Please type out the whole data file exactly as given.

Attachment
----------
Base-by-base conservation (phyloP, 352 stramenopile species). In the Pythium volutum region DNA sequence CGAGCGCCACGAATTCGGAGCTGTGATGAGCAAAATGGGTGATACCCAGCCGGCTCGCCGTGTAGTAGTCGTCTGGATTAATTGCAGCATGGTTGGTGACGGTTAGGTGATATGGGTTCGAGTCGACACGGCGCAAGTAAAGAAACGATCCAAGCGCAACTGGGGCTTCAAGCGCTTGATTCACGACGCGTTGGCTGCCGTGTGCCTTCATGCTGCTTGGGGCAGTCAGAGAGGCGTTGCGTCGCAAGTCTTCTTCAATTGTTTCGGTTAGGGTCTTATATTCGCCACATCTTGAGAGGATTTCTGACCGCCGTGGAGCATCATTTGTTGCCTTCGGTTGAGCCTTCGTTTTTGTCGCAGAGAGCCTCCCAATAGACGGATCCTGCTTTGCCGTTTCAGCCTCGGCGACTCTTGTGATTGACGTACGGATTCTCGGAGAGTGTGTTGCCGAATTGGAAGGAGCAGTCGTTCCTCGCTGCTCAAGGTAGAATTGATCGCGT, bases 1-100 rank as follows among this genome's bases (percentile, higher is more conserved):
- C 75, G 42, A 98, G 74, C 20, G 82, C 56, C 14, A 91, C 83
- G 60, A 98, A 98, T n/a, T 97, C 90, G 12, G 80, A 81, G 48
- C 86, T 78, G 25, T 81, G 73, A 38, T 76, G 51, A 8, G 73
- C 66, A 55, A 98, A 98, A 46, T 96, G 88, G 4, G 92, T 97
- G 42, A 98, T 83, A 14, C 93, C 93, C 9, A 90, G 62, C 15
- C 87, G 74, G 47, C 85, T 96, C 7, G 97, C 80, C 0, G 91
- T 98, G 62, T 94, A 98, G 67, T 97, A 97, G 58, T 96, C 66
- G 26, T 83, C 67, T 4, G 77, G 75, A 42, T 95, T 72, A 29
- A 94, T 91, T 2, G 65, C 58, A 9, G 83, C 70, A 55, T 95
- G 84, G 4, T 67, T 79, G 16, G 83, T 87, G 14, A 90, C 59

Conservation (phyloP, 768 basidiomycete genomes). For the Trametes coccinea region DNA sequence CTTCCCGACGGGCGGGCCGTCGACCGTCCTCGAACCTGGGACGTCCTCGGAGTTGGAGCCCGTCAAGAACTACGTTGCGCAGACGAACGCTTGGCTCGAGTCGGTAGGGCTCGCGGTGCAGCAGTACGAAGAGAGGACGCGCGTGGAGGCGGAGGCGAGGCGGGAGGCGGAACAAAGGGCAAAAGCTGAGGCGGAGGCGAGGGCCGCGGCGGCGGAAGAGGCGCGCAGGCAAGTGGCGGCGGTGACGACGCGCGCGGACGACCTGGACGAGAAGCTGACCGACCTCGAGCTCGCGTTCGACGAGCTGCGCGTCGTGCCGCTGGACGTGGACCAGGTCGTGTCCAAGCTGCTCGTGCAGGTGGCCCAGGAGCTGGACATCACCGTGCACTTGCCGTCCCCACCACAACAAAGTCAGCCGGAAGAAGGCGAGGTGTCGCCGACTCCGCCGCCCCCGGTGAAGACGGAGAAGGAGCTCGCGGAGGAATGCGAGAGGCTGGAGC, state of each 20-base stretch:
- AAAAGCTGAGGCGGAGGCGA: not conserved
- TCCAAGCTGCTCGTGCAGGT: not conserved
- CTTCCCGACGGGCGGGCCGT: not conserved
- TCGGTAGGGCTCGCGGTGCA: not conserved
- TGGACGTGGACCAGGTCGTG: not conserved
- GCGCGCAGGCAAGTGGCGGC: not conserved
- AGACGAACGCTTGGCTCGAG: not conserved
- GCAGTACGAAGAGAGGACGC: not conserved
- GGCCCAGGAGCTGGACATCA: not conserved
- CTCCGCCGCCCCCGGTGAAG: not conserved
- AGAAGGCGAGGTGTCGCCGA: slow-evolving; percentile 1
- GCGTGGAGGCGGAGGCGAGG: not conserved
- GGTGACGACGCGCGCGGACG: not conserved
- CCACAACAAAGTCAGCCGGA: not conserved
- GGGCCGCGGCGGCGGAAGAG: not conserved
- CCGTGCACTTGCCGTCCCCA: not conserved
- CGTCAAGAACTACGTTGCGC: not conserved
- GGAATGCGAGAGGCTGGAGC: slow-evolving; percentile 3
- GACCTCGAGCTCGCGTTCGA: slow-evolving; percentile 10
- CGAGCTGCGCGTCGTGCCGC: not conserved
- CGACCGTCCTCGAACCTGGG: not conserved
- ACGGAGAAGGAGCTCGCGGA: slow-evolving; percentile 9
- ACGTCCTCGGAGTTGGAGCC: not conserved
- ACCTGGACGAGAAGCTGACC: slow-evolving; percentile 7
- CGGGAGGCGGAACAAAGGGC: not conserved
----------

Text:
Base-by-base conservation (phyloP, 352 stramenopile species). In the Pythium volutum region DNA sequence CGAGCGCCACGAATTCGGAGCTGTGATGAGCAAAATGGGTGATACCCAGCCGGCTCGCCGTGTAGTAGTCGTCTGGATTAATTGCAGCATGGTTGGTGACGGTTAGGTGATATGGGTTCGAGTCGACACGGCGCAAGTAAAGAAACGATCCAAGCGCAACTGGGGCTTCAAGCGCTTGATTCACGACGCGTTGGCTGCCGTGTGCCTTCATGCTGCTTGGGGCAGTCAGAGAGGCGTTGCGTCGCAAGTCTTCTTCAATTGTTTCGGTTAGGGTCTTATATTCGCCACATCTTGAGAGGATTTCTGACCGCCGTGGAGCATCATTTGTTGCCTTCGGTTGAGCCTTCGTTTTTGTCGCAGAGAGCCTCCCAATAGACGGATCCTGCTTTGCCGTTTCAGCCTCGGCGACTCTTGTGATTGACGTACGGATTCTCGGAGAGTGTGTTGCCGAATTGGAAGGAGCAGTCGTTCCTCGCTGCTCAAGGTAGAATTGATCGCGT, bases 1-100 rank as follows among this genome's bases (percentile, higher is more conserved):
- C 75, G 42, A 98, G 74, C 20, G 82, C 56, C 14, A 91, C 83
- G 60, A 98, A 98, T n/a, T 97, C 90, G 12, G 80, A 81, G 48
- C 86, T 78, G 25, T 81, G 73, A 38, T 76, G 51, A 8, G 73
- C 66, A 55, A 98, A 98, A 46, T 96, G 88, G 4, G 92, T 97
- G 42, A 98, T 83, A 14, C 93, C 93, C 9, A 90, G 62, C 15
- C 87, G 74, G 47, C 85, T 96, C 7, G 97, C 80, C 0, G 91
- T 98, G 62, T 94, A 98, G 67, T 97, A 97, G 58, T 96, C 66
- G 26, T 83, C 67, T 4, G 77, G 75, A 42, T 95, T 72, A 29
- A 94, T 91, T 2, G 65, C 58, A 9, G 83, C 70, A 55, T 95
- G 84, G 4, T 67, T 79, G 16, G 83, T 87, G 14, A 90, C 59

Conservation (phyloP, 768 basidiomycete genomes). For the Trametes coccinea region DNA sequence CTTCCCGACGGGCGGGCCGTCGACCGTCCTCGAACCTGGGACGTCCTCGGAGTTGGAGCCCGTCAAGAACTACGTTGCGCAGACGAACGCTTGGCTCGAGTCGGTAGGGCTCGCGGTGCAGCAGTACGAAGAGAGGACGCGCGTGGAGGCGGAGGCGAGGCGGGAGGCGGAACAAAGGGCAAAAGCTGAGGCGGAGGCGAGGGCCGCGGCGGCGGAAGAGGCGCGCAGGCAAGTGGCGGCGGTGACGACGCGCGCGGACGACCTGGACGAGAAGCTGACCGACCTCGAGCTCGCGTTCGACGAGCTGCGCGTCGTGCCGCTGGACGTGGACCAGGTCGTGTCCAAGCTGCTCGTGCAGGTGGCCCAGGAGCTGGACATCACCGTGCACTTGCCGTCCCCACCACAACAAAGTCAGCCGGAAGAAGGCGAGGTGTCGCCGACTCCGCCGCCCCCGGTGAAGACGGAGAAGGAGCTCGCGGAGGAATGCGAGAGGCTGGAGC, state of each 20-base stretch:
- AAAAGCTGAGGCGGAGGCGA: not conserved
- TCCAAGCTGCTCGTGCAGGT: not conserved
- CTTCCCGACGGGCGGGCCGT: not conserved
- TCGGTAGGGCTCGCGGTGCA: not conserved
- TGGACGTGGACCAGGTCGTG: not conserved
- GCGCGCAGGCAAGTGGCGGC: not conserved
- AGACGAACGCTTGGCTCGAG: not conserved
- GCAGTACGAAGAGAGGACGC: not conserved
- GGCCCAGGAGCTGGACATCA: not conserved
- CTCCGCCGCCCCCGGTGAAG: not conserved
- AGAAGGCGAGGTGTCGCCGA: slow-evolving; percentile 1
- GCGTGGAGGCGGAGGCGAGG: not conserved
- GGTGACGACGCGCGCGGACG: not conserved
- CCACAACAAAGTCAGCCGGA: not conserved
- GGGCCGCGGCGGCGGAAGAG: not conserved
- CCGTGCACTTGCCGTCCCCA: not conserved
- CGTCAAGAACTACGTTGCGC: not conserved
- GGAATGCGAGAGGCTGGAGC: slow-evolving; percentile 3
- GACCTCGAGCTCGCGTTCGA: slow-evolving; percentile 10
- CGAGCTGCGCGTCGTGCCGC: not conserved
- CGACCGTCCTCGAACCTGGG: not conserved
- ACGGAGAAGGAGCTCGCGGA: slow-evolving; percentile 9
- ACGTCCTCGGAGTTGGAGCC: not conserved
- ACCTGGACGAGAAGCTGACC: slow-evolving; percentile 7
- CGGGAGGCGGAACAAAGGGC: not conserved